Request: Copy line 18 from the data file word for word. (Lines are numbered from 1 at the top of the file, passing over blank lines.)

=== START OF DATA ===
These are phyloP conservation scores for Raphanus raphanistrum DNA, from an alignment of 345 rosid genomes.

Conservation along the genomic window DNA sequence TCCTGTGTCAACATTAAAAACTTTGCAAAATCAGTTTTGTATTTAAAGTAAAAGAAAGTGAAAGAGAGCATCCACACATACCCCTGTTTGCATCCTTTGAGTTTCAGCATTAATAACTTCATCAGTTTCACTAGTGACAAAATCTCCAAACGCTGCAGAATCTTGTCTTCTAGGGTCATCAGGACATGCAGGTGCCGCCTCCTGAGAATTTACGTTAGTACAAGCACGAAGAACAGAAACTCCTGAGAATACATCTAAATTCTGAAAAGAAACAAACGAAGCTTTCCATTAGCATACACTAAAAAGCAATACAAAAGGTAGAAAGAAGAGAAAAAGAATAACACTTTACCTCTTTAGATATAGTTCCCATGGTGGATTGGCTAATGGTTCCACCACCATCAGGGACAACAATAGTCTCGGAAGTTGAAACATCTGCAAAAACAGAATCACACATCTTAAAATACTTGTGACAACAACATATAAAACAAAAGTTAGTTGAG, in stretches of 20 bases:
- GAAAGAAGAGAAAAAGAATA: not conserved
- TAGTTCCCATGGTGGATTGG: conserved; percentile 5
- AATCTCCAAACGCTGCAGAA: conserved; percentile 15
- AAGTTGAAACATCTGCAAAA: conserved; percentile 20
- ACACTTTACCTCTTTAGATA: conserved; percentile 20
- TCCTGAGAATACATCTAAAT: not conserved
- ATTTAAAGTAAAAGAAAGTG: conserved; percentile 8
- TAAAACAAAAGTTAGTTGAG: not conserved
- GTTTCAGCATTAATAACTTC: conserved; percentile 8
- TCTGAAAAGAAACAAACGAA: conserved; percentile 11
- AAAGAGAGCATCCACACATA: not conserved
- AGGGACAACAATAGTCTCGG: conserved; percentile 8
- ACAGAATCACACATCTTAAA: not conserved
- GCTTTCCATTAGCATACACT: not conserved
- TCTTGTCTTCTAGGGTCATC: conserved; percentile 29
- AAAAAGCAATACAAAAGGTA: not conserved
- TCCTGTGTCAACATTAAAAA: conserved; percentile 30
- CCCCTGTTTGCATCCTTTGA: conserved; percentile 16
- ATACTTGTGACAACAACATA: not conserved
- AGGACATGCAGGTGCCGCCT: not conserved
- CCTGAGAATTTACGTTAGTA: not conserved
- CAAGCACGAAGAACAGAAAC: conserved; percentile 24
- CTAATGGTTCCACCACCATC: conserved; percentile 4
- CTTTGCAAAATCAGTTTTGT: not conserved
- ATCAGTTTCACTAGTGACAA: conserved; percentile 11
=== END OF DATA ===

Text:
- AAAAAGCAATACAAAAGGTA: not conserved